English words for items of clothes have slipped into many langu­ ages. Sometimes the usage is fairly literal, as in the word smoking to describe a dinner jacket in Swedish or Portuguese; or pants for a tracksuit in Spanish. Sometimes it’s more metaphorical: the Hungarians call jeans farmer, and their term for a T-shirt is polo. In Barbados the cloth used for the lining for men’s clothes is known

When it comes to the extra­­­ordin­­­ ary things that people enjoy putt­­ing in their mouths around the world, it’s certainly true that one man’s meat is another man’s poison: ampo (Malay) edible earth poronkieli (Finnish) reindeer tongue kokorec (Turkish) roasted sheep’s intestines nama-uni (Japanese) raw sea urchin acitron (Mexican Spanish) candied cactus somad (Sherpa, Nepal) cheese that is old and smelly calimocho (Spanish) combination of Coca-Cola and red wine marilopotes (Ancient Greek) a gulper of coal dust

Whistling On the tiny mountainous Canary Island of La Gomera there is a language called Silbo Gomero that uses a variety of whistles instead of words; (in Spanish silbar means to whistle). There are four ‘vowels’ and four ‘con­­ sonants’, which can be strung together to form more than four thousand ‘words’. This bird­­ like means of communication is thought to have come over with early African settlers over 2500 years ago. Able to be heard at distances up to two miles, silbadors were until rec­­ently a dying breed. Since 1999, however, Silbo has been a re­­quired language in La Gomera schools. The Mazateco Indians of Oaxaca, Mexico are frequently seen whistling back and forth, exchanging greetings or buying and selling goods with no risk of misunderstanding. The whistling is not really a language or even a code; it simply uses the rhythms and pitch of ordinary speech without the words. Issue one


Events calendar

Coming up in


Michael Bublé February 26 The Canadian super crooner, Michael Bublé, will perform at the music venue Forum Copen­­hagen. Michael has established him­­self as one of the largest and most recog­­nized singing talent in recent times and is often compared to legends like Frank Sinatra and Dean Martin. Where: Forum Copenhagen, Julius Thomsens Plads Tickets:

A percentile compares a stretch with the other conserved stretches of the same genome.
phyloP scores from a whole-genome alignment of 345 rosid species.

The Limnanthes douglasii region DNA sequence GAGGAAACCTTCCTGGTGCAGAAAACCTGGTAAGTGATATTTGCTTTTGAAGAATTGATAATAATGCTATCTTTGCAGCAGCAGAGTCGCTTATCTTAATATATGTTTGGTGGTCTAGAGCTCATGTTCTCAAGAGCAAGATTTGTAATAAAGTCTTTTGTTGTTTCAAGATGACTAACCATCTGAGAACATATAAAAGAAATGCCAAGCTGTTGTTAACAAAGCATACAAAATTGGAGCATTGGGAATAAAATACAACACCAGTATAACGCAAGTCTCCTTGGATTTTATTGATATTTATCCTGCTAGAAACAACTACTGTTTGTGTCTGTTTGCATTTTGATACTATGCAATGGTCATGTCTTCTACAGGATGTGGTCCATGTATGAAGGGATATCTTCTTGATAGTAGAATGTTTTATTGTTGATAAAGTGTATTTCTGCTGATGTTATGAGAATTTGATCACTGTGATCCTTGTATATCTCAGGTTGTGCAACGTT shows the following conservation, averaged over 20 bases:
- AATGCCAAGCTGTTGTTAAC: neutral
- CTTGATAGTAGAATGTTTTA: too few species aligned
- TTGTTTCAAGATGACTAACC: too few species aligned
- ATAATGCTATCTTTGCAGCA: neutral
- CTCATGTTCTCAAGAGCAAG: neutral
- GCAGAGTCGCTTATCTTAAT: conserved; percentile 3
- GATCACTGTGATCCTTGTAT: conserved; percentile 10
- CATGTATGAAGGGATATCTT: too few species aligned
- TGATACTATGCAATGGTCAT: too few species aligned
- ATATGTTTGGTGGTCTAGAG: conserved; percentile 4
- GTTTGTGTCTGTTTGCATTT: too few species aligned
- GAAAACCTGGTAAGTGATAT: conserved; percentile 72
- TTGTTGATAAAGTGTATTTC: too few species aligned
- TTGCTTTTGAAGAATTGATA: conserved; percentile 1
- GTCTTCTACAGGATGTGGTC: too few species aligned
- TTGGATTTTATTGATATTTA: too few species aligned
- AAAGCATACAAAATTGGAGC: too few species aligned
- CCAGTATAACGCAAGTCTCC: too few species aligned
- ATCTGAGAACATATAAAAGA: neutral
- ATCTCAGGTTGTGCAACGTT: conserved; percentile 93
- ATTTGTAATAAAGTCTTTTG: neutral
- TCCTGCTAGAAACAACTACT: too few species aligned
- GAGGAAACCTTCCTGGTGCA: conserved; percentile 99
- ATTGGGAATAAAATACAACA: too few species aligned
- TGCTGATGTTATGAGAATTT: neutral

It is important to be at the right place at the right time and while Copen­ hag­­­­en is most assuredly a very happening WOW city and always the right place and time, we’ve prepared a list of awesome musical events coming up soon so you don’t miss a thing.

Go deep – Go Purple 11 February Experience one of rock music’s leg­­end­­ ary bands in Copenhagen. They’ve been around since the late ‘60s and are still going strong. If you haven’t seen them yet, or simply want to see them again because they are awesome, now’s your chance. Where: Falconer Allé 9, Frederiksberg Tickets:


WOW Power to the people

30 Seconds to Mars 21 February Last time Thirty Seconds to Mars was in Copen­­ hagen the band visited the Tivoli Gardens where they gave a concert in front of 17,000 fans. They’re returning to Copenhagen and will give a concert at Falconer Salen in Frederiksberg. The progressive rock band just released their fourth album Love, Lust, Faith + Dreams, which debuted in the top ten in 15 countries. Where: Falconer Allé 9, Frederiksberg Tickets:

OneRepublic March 12 In March, the American band, OneRepublic, plays concert at Falconer Salen in the Copenhagen area, Frederiksberg. Since their debut in 2007, OneRepublic has made a large number of hits like Counting Stars, Stop and Stare, Apologize, All the Right Moves, Good Life and Secrets. Were: Falconer Allé 9, Frederiksberg Tickets:

feb/mars 2014

March 15

All you need is love … 15 March Relive the good old Beatles days with a grand Beatles show at the Falconer Salen in Copenhagen. “All you need is love” is a music biography about the life of the most famous band of all time. Certainly, it’s not the original mop heads but they’re the no less excellent quartet “Twist & Shout”. They’re so excellent in fact, that they can get you to believe that John, Paul, George and Ringo are actually performing live, giving the real Beatles feeling as soon as they step on stage. Where: Falconer Allé 9, Frederiksberg Tickets:

Back street’s back, ALRIGHT! March 15 The popular band of the 90s, Backstreet Boys, returns to Copenhagen and will give a concert at the music venue Forum Copenhagen in Frederiksberg. Last time the group visited Denmark was in 2011 where they toured with New Kids on the Block. This year, the Backstreet Boys celebrate their 20th anniversary, and now the superstars are ready for a new world tour with their eighth album In a World Like This. Where: Julius Thomsens Plads 1, Frederiksberg Tickets: or

March 20

Is your heart set on Dixie? March 20 For the first time, the American country band Dixie Chicks is visiting Denmark. The Dixie Chicks are from Dallas, Texas and are known for songs like Wide Open Spaces, Cowboy Take Me Away and Long Time Gone. They’ve won a total of 13 Grammy Awards and in 2010, the band toured with the Eagles in the US. Where: Falconer Allé 9, Frederiksberg Tickets:

March 30

Connan Mockasin March 15 Brace yourself for a flamboyant night out with the New Zealand-born pop boy wonder and noted dolphin lover, Connan Mockasin. With his charismatic hair, distinctive croon and laid-back, psychedelic songs, he resembles American weirdo Ariel Pink. However, don’t be fooled–Connan is like no other. The album ‘Caramel’ is a fascinating dive into Connan’s own surreal world, where innocence meets sultry in a Twin Peaks inspired universe. Disturbing—maybe—but undeniably charming too! This eccentric gentleman will play at Bremen Theatre, a place previously owned by Copenhagen’s flamboyant Simon Spies. If that isn’t a match then we don’t know what is. Where: Bremen Theatre, Nyropsgade 39 Tickets: